4- The difference between a statesman and a spokesperson for communities and religious authorities: the constant return of our politicians to the religious authorities of the country before any important decision gives supremacy to the interests of the religious authorities over the political exercise which must above all be of general interest and take into account the interest of all Lebanese citizens. The religious character in Lebanon is sacred and must remain so, but the abusive influence of religious authorities on the exercise of political power and on the Lebanese leaders (who become agents and spokespersons of these authorities) is contrary to the message of the Lebanon for all. When a religious authority finds its interests and its power threatened, it appeals through its “spokesperson” to the power, to the sensitivities of belief of the Lebanese to block the exercise of democracy and create confusion in the mind of the citizen who agrees to abandon democracy and national interests to once again brandish community interests. This is contrary to the Lebanese Constitution which by its spirit and its message was intended to diminish this denominational hold on political power. But instead of it being understood in this sense, our leaders, either by intention (to maintain control) or by ignorance, have made the opposite choice, namely to establish their political power by setting themselves up as supreme defenders of religious community interests before even to defend the interests of the Lebanese citizen. By making this choice, they changed the very spirit of the Constitution, namely to place the authority and the interests of the religious communities before the national interest, making themselves spokespersons for the religious authorities and not spokespersons for the people who elected them. It is here that the abuses of power in Lebanon reside. This is a crucial nuance to understand for anyone who wants real change. And this is also the profound message of the movement of October 17, 2019.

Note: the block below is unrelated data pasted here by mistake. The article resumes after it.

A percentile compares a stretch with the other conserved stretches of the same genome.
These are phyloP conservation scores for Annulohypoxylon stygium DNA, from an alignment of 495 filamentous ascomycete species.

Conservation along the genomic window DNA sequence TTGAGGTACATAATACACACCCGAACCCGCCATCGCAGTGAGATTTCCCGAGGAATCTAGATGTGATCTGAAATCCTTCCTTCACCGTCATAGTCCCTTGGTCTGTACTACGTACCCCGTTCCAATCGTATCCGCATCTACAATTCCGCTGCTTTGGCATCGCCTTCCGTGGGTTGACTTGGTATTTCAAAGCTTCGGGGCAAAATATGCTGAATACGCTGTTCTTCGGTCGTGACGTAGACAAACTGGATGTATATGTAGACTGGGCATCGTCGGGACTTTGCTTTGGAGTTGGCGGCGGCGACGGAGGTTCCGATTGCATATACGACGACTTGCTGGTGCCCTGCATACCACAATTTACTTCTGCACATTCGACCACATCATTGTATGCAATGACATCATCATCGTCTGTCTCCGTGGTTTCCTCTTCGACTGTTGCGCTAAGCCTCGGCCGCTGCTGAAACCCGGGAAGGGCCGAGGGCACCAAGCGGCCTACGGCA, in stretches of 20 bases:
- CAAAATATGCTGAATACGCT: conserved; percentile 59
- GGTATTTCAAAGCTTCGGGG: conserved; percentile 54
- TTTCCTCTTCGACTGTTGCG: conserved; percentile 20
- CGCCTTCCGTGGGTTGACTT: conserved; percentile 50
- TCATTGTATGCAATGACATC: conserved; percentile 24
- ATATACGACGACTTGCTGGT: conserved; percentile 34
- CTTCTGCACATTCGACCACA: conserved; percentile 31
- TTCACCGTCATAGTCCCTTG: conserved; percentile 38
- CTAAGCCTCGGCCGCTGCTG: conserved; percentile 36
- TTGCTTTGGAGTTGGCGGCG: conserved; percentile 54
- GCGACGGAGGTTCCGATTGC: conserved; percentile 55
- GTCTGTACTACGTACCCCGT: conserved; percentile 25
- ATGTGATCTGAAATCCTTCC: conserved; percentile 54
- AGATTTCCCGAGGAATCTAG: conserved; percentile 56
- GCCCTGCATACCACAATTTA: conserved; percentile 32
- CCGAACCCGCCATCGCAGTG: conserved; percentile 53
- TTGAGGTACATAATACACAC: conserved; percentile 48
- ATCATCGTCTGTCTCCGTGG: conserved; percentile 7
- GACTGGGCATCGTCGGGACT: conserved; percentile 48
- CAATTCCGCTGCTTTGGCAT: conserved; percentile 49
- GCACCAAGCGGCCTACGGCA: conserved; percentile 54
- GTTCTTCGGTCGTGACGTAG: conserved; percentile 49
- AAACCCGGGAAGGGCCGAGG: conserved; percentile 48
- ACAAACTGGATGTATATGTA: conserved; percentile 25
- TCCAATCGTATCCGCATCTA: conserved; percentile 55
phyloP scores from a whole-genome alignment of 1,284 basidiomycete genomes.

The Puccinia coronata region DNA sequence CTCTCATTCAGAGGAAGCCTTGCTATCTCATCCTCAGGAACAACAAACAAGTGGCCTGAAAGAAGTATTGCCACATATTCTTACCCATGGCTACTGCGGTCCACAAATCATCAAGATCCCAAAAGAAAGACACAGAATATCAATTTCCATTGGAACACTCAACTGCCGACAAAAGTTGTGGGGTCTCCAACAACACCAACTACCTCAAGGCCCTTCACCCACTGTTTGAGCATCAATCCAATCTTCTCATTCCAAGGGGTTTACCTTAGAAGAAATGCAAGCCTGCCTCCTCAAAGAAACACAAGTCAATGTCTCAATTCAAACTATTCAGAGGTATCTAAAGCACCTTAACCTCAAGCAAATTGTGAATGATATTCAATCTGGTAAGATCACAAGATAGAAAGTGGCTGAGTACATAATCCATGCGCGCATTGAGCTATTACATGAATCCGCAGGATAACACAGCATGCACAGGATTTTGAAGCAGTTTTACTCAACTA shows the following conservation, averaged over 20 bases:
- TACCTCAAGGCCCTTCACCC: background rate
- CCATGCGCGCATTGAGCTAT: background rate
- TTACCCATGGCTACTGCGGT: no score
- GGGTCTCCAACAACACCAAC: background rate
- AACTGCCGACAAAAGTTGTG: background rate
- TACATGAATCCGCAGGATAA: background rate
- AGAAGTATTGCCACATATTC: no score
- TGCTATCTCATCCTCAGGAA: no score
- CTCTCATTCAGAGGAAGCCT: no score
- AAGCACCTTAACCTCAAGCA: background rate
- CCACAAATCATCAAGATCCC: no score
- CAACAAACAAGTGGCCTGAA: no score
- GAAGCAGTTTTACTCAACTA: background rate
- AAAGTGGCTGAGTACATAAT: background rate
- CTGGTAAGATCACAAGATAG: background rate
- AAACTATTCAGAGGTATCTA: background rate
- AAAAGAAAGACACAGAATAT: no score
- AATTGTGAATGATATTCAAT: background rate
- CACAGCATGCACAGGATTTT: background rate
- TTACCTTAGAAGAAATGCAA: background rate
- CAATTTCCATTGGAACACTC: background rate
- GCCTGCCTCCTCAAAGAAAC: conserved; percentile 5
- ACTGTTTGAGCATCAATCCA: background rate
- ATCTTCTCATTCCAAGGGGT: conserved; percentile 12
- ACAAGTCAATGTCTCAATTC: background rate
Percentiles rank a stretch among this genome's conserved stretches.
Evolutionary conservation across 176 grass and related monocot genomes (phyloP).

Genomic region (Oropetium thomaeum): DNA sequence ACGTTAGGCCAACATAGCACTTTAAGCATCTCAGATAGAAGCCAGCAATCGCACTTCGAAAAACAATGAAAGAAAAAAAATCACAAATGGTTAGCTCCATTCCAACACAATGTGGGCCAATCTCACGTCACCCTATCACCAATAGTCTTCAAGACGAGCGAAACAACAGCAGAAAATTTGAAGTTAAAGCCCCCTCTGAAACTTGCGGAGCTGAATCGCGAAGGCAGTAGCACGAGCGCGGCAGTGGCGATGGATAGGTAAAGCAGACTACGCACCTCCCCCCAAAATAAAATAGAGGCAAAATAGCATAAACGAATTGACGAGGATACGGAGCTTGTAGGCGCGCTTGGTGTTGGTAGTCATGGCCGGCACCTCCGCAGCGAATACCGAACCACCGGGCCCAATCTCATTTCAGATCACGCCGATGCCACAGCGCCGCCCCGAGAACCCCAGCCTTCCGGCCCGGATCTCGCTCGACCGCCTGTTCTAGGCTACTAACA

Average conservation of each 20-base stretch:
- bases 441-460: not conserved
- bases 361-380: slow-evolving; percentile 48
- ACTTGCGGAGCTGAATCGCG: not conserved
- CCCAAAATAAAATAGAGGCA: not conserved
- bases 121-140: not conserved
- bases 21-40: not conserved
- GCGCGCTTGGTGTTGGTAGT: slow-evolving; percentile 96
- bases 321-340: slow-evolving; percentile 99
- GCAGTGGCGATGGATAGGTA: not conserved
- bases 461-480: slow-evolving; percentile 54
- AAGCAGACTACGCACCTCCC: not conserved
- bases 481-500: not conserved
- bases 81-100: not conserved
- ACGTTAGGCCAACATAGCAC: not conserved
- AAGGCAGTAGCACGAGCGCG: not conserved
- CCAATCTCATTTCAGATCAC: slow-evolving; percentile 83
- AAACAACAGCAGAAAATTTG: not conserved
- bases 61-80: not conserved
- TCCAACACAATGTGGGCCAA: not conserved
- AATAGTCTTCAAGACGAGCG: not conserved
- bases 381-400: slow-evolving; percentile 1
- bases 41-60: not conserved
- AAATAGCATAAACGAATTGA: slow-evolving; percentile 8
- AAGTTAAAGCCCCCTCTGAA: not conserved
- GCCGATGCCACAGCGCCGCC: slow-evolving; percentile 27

Religious diversity and the religious message in Lebanon are a wealth that must be preserved. The religious message of our country must be a message of peace and tolerance between the different religious communities; but this should in no way give way to exploitation by some of the sacred message to block the exercise of democracy and public service in our country. It is an act of blasphemy for religion and for the Lebanese people.

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The Lebanese political context today is led by spokespersons of communities and confessions and not by statesmen. This sad reality translates on the ground into a loss of sovereignty and progressive democracy and a return to a tribal logic. There are certain nuances that must be understood by the Lebanese citizen who today wishes to stop…

Some elements to understand the nuances of the Lebanese context